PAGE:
Most of the time, current prosthetic limb functionality is focused on giving users more robotic and bionic features to provide natural movement. Unfortunately, this kind of innovation usually comes at a high financial cost to the user.
Researchers at MIT have gone in the other direction, developing a simple, passive prosthetic foot that is low-cost and can be customized to an individual to allow him or her to walk naturally. Mechanical engineers at the university have developed the foot, which can be tuned to a user depending on his or her body weight and size. This allows a person to walk with a natural gait when using the prosthetic, they said.
|MIT researchers have developed a low-cost prosthetic foot that can be customized to help those wearing it walk with a normal gait. (Image source: MIT researchers)|
Taking a Stroll
“[Walking] is something so core to us as humans, and for this segment of the population who have a lower-limb amputation, there’s just no theory for us to say, ‘Here’s exactly how we should design the stiffness and geometry of a foot for you, in order for you to walk as you desire,’” said Amos Winter, associate professor of mechanical engineering at MIT and part of the research team in an MIT press release. “Now we can do that. And that’s super powerful,” he added.
Researchers based the prosthetic on a design framework that provides a quantitative way to predict a user’s biomechanical performance, or walking behavior, based on the mechanical design of the prosthetic foot.
According to the MIT release, the team was inspired to develop the foot after an experience Winter had soon after joining the MIT faculty. He spent time in Jaipur, India, with an organization that donates simple prosthetics to the local population.
“They’ve been making this foot for over 40 years, and it’s rugged, so farmers can use it barefoot outdoors, and it’s relatively life-like, so if people go in a mosque and want to pray barefoot, they’re likely to not be stigmatized,” he is quoted in the release. “But it’s quite heavy, and the internal structure is made all by hand, which creates a big variation in product quality,” he said.
While the foot lived up to the job it needed to do for people wearing it, Winter realized that there could be improvements in its quality and design, which the organization asked him to provide.
“At that point, we started asking ourselves, ‘how should we design this foot as engineers?’” said Winter. “’How should we predict the performance, given the foot’s stiffness and mechanical design and geometry? How should we tune all that to get a person to walk the way we want them to walk?’” The result is the prosthetic designed by the MIT team, which reported on their work in the ASME Journal of Mechanical Design.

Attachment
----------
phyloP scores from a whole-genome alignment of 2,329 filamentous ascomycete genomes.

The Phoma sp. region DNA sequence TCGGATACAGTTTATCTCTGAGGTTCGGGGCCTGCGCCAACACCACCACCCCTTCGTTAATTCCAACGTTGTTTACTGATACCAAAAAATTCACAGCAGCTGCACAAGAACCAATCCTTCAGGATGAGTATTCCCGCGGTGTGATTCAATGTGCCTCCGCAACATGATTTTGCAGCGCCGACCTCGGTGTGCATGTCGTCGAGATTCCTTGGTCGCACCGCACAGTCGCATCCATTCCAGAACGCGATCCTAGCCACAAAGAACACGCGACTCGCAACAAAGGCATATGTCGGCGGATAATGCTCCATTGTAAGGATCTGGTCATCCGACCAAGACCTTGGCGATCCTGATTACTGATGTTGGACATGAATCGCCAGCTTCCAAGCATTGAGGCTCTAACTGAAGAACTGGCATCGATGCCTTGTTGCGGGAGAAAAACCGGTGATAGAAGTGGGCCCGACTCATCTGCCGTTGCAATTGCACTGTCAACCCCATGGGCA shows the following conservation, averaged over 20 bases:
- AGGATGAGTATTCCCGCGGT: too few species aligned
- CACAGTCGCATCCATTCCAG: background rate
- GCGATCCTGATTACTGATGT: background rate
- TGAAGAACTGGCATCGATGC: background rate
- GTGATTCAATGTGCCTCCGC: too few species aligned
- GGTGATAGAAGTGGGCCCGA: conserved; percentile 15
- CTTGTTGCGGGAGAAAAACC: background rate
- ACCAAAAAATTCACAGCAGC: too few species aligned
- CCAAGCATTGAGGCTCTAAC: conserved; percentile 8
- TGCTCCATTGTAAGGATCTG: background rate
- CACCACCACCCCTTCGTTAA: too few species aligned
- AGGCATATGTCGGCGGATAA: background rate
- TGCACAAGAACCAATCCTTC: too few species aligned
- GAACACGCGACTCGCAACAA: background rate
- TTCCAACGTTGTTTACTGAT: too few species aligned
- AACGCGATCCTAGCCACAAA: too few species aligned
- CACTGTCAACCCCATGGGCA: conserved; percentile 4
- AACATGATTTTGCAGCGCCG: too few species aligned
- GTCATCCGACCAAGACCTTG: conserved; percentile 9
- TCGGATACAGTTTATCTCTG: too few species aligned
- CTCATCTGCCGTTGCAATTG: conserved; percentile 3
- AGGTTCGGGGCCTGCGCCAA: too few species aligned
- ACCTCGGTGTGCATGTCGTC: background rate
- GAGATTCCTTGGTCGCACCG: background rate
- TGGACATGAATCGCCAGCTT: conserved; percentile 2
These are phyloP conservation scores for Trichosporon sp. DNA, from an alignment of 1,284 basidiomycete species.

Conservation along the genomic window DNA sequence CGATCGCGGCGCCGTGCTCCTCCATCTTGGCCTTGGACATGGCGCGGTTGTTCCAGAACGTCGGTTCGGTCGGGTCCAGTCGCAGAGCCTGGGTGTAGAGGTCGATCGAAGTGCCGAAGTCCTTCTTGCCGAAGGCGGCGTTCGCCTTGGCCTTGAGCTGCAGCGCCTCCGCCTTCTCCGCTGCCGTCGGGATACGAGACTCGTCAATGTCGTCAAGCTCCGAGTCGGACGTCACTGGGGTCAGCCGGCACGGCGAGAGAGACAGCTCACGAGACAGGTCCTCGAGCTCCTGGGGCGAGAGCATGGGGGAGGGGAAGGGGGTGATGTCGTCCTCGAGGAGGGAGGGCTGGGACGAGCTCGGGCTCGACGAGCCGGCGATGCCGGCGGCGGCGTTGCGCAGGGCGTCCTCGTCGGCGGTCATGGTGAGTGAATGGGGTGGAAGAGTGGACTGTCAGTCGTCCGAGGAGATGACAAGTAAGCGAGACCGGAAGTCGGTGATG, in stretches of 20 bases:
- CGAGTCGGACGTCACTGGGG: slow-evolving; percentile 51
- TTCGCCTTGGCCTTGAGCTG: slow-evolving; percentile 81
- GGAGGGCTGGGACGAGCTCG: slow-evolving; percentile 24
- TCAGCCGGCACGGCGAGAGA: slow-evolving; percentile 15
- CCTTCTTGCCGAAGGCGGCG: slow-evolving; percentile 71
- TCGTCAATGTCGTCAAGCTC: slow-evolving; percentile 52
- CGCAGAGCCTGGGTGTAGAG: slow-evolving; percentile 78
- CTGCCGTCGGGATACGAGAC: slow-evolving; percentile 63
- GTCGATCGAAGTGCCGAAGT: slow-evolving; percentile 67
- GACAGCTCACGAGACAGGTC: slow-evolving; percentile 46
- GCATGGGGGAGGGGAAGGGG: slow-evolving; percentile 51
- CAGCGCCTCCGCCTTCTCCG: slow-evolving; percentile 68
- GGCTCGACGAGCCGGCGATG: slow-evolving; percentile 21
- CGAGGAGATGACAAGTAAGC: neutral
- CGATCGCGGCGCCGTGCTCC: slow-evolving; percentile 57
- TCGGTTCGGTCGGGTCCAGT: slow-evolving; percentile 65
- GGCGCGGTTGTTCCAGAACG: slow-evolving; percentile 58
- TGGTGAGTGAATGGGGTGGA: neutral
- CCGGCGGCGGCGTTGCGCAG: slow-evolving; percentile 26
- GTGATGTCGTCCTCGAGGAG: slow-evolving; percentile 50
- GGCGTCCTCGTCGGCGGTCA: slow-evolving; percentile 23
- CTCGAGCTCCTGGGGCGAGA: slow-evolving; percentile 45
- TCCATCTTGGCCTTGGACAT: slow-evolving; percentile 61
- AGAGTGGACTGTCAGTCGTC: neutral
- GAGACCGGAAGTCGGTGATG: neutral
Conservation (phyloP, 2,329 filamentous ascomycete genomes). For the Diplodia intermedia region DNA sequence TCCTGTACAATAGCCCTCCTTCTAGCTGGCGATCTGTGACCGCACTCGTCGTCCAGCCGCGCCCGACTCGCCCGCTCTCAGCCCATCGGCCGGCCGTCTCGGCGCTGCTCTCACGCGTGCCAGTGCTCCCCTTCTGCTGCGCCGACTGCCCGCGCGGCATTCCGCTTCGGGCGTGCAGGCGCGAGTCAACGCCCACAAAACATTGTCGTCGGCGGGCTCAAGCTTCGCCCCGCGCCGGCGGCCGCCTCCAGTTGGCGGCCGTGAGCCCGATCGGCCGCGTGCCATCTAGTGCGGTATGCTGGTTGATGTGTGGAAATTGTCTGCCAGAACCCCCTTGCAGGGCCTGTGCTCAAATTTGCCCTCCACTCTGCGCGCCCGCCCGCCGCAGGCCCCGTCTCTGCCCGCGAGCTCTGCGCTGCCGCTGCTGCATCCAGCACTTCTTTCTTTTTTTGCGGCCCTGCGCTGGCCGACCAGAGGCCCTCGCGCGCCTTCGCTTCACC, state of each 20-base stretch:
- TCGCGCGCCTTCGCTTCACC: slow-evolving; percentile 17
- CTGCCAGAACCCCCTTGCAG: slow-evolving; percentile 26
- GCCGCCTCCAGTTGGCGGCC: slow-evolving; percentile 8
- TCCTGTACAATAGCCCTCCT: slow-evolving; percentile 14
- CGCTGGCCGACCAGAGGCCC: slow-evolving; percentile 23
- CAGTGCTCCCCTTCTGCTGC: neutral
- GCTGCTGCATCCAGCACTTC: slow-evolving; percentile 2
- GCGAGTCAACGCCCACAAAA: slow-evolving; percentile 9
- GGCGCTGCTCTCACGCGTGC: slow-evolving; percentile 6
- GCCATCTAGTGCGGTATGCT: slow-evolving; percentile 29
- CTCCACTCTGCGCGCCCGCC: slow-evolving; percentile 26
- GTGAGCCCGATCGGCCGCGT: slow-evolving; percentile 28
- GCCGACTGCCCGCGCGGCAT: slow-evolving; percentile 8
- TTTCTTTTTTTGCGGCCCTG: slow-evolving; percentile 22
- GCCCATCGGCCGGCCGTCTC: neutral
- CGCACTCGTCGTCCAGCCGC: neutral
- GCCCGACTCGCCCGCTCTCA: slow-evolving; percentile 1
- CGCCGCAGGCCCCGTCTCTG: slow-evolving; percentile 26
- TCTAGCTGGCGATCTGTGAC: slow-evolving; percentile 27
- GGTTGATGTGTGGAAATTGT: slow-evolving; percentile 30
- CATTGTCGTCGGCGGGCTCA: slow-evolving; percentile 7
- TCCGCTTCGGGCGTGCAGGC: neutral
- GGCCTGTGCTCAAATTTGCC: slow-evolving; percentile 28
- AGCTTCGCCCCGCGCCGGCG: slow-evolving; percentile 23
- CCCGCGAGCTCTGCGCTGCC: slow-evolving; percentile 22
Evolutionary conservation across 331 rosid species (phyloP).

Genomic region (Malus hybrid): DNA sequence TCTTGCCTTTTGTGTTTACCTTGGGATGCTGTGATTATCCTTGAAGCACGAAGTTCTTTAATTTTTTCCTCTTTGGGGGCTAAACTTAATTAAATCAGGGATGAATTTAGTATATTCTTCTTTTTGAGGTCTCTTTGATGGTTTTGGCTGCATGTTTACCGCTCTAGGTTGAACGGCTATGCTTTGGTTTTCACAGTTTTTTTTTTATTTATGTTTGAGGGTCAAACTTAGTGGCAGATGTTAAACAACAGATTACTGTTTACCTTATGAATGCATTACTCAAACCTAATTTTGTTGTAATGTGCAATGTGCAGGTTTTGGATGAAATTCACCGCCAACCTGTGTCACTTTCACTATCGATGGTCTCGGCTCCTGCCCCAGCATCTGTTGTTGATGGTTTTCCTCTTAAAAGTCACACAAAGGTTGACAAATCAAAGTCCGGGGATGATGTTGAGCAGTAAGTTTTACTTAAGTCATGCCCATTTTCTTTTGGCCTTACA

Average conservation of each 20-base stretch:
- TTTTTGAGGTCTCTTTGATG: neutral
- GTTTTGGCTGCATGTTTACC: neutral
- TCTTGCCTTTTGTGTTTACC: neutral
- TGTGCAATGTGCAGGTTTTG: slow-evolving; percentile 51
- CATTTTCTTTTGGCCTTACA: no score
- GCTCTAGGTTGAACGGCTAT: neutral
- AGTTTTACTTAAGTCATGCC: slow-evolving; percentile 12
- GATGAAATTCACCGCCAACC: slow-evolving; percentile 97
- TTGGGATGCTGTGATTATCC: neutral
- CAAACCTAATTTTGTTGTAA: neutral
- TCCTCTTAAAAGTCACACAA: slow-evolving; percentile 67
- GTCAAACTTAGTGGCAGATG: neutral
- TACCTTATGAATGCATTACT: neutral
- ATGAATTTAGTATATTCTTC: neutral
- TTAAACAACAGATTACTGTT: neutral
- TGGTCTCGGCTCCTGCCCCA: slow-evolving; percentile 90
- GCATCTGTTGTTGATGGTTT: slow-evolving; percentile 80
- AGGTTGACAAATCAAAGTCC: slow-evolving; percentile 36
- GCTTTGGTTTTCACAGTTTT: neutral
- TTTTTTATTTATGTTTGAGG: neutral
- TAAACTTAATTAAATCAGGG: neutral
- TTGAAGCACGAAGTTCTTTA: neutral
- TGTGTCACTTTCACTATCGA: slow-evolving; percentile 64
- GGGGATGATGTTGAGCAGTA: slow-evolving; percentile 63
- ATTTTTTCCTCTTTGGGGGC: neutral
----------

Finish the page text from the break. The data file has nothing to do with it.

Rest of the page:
The team took a different approach to designing a foot than is typical by studying the relationship between the foot and the lower leg. Instead of designing a prosthetic foot to replicate the motions of an able-bodied foot, the team aimed to design a prosthetic that would produce lower-leg motions similar to those of an able-bodied person’s lower leg as they walk.
“This really opened up the design space for us,” Winter said. “We can potentially drastically change the foot, so long as we make the lower leg do what we want it to do in terms of kinematics and loading, because that’s what a user perceives.”
Through their modeling and experimentation, the team figured out how to produce a prosthetic foot that generates leg motions similar to able-bodied walking, they said. They produced several prototype feet from machined nylon—chosen for its energy-storage capability—for volunteers in India who agreed to test them.
“What’s cool is, this behaves nothing like an able-bodied foot—there’s no ankle or metatarsal joint—it’s just one big structure, and all we care about is how the lower leg is moving through space,” Winter said. “Most of the testing was done indoors, but one guy ran outside, he liked it so much. It puts a spring in your step.”
The team already has found a commercial partner for its prosthetic in an Italian company called Vibram, which manufactures rubber outsoles. Vibram is designing a life-like covering for the team’s prosthesis that also should give the foot some traction over muddy or slippery surfaces, researchers said.
The next step for the team is to test the prosthetic and covering on volunteers in India this spring, and move forward from there, they added in the MIT release.
Elizabeth Montalbano is a freelance writer who has written about technology and culture for 20 years. She has lived and worked as a professional journalist in Phoenix, San Francisco, and New York City. In her free time, she enjoys surfing, traveling, music, yoga, and cooking. She currently resides in a village on the southwest coast of Portugal.
|Today's Insights. Tomorrow's Technologies.
ESC returns to Minneapolis, Oct. 31-Nov. 1, 2018, with a fresh, in-depth, two-day educational program designed specifically for the needs of today's embedded systems professionals. With four comprehensive tracks, new technical tutorials, and a host of top engineering talent on stage, you'll get the specialized training you need to create competitive embedded products. Get hands-on in the classroom and speak directly to the engineers and developers who can help you work faster, cheaper, and smarter. Click here to submit your registration inquiry today!